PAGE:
The goal of creating lithographic-quality EUV imaging systems has pushed researchers to develop the most accurate wavefront aberration measurement techniques ever created. During the development of EUV lithography (EUVL) technology, at-wavelength optical testing has proven valuable as a tool for understanding chromatic aberrations and multilayer (ML) influences on performance, and also as a highly deterministic independent measurement for comparison with visible-light interferometry. Because of the perceived trade-offs among complexity, cost, and necessity, no universal conclusion has yet been reached on the role at-wavelength testing will play as EUVL transitions to production. EUV interferometric measurements have achieved accuracy levels of 0.4â1.0 Ã
rms for primary aberration terms (verified by lithographic imaging), with state-of-the-art visible-light testing methods only slightly behind. Measurement precision levels have been higher still, with researchers claiming uncertainty levels on the order of 0.05 Ã
rms or below. But precision and accuracy are separate concerns: precision relies only on the measurement stability, while accuracy requires that the measurements be correct. Despite the substantial effort needed to achieve these levels, these techniques are not widely practiced, and it is generally acknowledged that some progress is still needed to meet the demands of commercial lithography tools.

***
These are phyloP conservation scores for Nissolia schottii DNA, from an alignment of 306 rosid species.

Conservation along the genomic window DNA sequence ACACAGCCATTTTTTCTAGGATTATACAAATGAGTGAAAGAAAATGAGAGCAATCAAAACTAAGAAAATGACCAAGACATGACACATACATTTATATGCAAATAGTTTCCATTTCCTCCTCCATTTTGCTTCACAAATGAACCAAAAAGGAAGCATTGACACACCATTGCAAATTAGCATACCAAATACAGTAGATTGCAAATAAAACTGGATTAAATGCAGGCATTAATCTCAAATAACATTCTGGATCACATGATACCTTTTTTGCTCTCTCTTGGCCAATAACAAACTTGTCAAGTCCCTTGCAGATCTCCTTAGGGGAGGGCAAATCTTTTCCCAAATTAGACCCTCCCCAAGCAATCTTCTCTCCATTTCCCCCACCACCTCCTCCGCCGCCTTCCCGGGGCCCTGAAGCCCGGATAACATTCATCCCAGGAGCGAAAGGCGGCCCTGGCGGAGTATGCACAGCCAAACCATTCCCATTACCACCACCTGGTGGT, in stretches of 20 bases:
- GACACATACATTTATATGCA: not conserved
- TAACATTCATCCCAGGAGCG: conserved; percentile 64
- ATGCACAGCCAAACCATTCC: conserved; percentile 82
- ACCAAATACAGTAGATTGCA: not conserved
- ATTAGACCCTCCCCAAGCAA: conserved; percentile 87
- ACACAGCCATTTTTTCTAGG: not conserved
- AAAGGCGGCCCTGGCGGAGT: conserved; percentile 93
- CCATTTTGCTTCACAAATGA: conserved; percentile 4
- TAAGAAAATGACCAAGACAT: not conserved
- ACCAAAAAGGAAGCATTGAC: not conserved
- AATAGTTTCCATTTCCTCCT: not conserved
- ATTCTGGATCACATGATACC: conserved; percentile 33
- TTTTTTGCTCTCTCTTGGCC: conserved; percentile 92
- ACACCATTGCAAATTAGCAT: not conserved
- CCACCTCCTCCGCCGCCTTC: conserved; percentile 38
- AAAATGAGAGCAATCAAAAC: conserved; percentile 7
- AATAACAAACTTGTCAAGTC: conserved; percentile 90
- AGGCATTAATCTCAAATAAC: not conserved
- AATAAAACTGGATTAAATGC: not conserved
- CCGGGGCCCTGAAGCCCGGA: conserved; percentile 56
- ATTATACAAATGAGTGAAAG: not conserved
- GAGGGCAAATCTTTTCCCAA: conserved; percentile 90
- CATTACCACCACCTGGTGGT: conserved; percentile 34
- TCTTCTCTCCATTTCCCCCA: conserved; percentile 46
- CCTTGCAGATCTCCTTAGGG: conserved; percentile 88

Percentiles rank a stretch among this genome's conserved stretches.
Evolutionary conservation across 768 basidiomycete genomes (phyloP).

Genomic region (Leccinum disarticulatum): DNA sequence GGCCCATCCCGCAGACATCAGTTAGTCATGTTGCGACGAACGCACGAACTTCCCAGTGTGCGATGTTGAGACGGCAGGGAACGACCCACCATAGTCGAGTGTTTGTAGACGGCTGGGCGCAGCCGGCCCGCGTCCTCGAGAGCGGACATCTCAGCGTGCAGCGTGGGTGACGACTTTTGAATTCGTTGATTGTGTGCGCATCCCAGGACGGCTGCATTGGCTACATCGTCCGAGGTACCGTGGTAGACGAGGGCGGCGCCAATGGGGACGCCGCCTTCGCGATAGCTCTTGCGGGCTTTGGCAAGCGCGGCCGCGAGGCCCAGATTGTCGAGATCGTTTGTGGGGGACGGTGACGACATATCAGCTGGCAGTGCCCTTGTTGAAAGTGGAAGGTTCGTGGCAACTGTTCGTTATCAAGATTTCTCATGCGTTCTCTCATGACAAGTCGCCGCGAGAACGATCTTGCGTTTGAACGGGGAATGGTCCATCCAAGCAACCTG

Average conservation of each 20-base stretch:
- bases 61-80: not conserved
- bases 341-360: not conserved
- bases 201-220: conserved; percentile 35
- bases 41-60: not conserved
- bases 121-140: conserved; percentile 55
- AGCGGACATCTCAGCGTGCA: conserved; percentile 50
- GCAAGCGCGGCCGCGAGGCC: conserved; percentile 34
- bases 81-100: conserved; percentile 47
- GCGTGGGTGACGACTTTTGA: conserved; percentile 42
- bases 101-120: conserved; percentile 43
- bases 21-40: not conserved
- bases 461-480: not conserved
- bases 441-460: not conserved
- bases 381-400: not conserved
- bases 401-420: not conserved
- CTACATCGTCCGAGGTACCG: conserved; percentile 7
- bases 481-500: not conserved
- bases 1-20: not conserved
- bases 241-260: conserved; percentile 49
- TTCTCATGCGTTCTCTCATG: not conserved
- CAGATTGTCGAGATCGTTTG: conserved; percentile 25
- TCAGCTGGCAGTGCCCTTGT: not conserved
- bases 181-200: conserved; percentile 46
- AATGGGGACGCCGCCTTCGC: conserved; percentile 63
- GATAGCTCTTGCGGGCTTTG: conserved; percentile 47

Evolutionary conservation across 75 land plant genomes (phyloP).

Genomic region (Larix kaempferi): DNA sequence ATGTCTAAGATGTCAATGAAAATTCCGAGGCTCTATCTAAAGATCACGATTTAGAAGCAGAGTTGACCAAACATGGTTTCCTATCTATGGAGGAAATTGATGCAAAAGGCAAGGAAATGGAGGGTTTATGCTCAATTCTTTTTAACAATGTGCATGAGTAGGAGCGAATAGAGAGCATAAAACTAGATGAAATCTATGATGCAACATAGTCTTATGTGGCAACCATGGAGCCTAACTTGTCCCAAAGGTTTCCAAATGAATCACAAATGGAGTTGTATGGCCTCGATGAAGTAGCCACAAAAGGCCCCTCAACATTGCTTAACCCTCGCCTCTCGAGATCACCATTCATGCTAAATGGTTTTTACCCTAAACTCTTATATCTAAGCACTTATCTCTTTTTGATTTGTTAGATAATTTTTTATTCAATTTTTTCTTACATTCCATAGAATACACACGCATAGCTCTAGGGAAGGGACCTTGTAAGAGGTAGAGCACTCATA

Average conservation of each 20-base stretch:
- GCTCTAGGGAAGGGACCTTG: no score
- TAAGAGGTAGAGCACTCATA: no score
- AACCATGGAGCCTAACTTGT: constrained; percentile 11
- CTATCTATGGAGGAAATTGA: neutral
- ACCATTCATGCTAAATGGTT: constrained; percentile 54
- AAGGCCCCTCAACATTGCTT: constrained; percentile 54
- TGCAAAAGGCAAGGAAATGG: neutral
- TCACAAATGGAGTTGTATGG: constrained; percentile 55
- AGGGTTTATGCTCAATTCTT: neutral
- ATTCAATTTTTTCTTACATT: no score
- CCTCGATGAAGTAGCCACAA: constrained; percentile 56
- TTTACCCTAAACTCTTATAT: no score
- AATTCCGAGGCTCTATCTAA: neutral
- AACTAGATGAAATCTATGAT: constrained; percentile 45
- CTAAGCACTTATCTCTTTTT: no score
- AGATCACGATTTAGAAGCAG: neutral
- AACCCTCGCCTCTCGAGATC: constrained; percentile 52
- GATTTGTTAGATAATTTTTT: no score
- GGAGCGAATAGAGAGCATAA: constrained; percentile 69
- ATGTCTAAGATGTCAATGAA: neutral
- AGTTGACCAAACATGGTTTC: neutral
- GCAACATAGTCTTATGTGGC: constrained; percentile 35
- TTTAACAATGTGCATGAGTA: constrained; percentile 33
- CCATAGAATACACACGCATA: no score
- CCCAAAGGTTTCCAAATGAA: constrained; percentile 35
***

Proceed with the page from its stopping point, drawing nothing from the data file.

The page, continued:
Over the past several decades, interferometry has become the cornerstone measurement method in the development of high-accuracy, diffraction-limited optical systems. With countless varieties and variations in its implementation, interferometry refers to the class of wavefront measurement techniques that rely on the ability of coherent light to interfere and produce measurable intensity fluctuations. When well-controlled coherent light is passed through a test lens, it can be made to interfere with delayed, displaced, or filtered versions of the same wave packet in such a manner that an optical system's wavefront aberrations or wavefront slope errors can be revealed through an interference pattern, or interferogram. In this way, the light wavelength becomes the fundamental unit of measurement. In modern interferometers, the interferograms are recorded digitally on a light-sensitive charge-coupled device (CCD) camera, and many individual interferograms can be combined to form a single measurement.
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